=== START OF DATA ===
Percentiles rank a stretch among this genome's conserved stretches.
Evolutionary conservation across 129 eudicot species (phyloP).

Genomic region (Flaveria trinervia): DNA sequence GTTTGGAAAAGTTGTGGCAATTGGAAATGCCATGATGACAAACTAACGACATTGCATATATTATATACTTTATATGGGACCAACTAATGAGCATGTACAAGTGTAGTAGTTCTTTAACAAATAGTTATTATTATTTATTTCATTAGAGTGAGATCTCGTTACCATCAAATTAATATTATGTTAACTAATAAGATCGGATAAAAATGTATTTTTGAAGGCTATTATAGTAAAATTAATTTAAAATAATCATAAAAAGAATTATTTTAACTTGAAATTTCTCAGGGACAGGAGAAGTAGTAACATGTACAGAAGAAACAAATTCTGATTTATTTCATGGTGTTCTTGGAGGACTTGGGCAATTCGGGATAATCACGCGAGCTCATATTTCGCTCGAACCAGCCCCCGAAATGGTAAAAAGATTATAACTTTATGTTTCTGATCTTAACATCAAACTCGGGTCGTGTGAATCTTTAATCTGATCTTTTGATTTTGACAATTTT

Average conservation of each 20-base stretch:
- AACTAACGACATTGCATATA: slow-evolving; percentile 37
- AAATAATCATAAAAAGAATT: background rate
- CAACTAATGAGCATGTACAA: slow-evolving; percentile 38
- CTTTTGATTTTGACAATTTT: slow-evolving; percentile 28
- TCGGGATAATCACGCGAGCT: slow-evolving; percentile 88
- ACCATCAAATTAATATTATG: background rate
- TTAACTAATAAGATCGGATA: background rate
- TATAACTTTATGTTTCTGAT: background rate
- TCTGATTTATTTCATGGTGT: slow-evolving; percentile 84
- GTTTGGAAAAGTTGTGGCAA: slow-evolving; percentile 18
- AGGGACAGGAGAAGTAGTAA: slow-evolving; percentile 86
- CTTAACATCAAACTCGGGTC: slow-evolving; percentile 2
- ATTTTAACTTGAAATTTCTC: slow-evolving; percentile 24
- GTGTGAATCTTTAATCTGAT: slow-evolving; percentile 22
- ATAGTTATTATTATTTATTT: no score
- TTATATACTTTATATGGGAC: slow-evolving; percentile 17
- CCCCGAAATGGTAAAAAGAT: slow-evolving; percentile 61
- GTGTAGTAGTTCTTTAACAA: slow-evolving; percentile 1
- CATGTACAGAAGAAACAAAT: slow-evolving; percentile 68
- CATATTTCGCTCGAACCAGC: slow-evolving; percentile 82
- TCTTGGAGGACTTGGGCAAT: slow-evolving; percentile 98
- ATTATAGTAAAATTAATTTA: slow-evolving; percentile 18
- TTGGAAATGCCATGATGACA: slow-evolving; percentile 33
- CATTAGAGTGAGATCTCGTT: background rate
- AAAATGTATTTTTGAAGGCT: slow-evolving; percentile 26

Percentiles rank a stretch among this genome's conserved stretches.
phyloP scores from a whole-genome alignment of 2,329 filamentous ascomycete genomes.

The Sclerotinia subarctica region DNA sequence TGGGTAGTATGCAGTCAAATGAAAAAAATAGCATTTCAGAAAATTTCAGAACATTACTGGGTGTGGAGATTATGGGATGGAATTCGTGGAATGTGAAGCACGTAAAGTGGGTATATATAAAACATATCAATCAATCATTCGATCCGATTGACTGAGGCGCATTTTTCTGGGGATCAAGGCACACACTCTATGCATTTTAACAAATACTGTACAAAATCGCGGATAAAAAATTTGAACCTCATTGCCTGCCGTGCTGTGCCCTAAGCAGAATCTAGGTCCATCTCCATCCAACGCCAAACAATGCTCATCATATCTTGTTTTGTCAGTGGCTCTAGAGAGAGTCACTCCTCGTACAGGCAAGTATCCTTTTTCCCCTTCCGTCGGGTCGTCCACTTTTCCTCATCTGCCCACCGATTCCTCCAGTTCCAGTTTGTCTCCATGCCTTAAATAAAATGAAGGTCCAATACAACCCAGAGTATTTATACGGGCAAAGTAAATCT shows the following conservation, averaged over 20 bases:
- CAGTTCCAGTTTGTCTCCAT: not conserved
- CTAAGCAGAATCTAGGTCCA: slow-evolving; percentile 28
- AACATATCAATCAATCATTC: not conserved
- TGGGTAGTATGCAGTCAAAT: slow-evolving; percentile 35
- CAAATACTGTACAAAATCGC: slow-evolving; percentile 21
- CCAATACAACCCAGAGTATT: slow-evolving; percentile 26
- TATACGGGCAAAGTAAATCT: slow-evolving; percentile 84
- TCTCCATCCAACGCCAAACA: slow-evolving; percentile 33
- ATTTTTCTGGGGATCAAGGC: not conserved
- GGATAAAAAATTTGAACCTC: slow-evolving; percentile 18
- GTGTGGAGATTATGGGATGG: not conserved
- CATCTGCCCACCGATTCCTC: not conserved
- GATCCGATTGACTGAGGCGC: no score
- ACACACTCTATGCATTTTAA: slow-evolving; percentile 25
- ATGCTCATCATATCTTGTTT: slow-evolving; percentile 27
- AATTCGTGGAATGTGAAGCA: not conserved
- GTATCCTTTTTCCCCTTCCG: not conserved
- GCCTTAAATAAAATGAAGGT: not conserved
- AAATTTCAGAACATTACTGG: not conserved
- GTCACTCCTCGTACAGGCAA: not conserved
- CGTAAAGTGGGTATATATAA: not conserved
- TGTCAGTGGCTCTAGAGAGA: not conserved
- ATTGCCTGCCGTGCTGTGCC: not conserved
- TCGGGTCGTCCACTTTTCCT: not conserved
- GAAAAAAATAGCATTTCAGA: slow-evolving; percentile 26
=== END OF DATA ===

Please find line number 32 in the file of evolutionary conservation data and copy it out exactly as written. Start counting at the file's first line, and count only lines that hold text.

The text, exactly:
The Sclerotinia subarctica region DNA sequence TGGGTAGTATGCAGTCAAATGAAAAAAATAGCATTTCAGAAAATTTCAGAACATTACTGGGTGTGGAGATTATGGGATGGAATTCGTGGAATGTGAAGCACGTAAAGTGGGTATATATAAAACATATCAATCAATCATTCGATCCGATTGACTGAGGCGCATTTTTCTGGGGATCAAGGCACACACTCTATGCATTTTAACAAATACTGTACAAAATCGCGGATAAAAAATTTGAACCTCATTGCCTGCCGTGCTGTGCCCTAAGCAGAATCTAGGTCCATCTCCATCCAACGCCAAACAATGCTCATCATATCTTGTTTTGTCAGTGGCTCTAGAGAGAGTCACTCCTCGTACAGGCAAGTATCCTTTTTCCCCTTCCGTCGGGTCGTCCACTTTTCCTCATCTGCCCACCGATTCCTCCAGTTCCAGTTTGTCTCCATGCCTTAAATAAAATGAAGGTCCAATACAACCCAGAGTATTTATACGGGCAAAGTAAATCT shows the following conservation, averaged over 20 bases: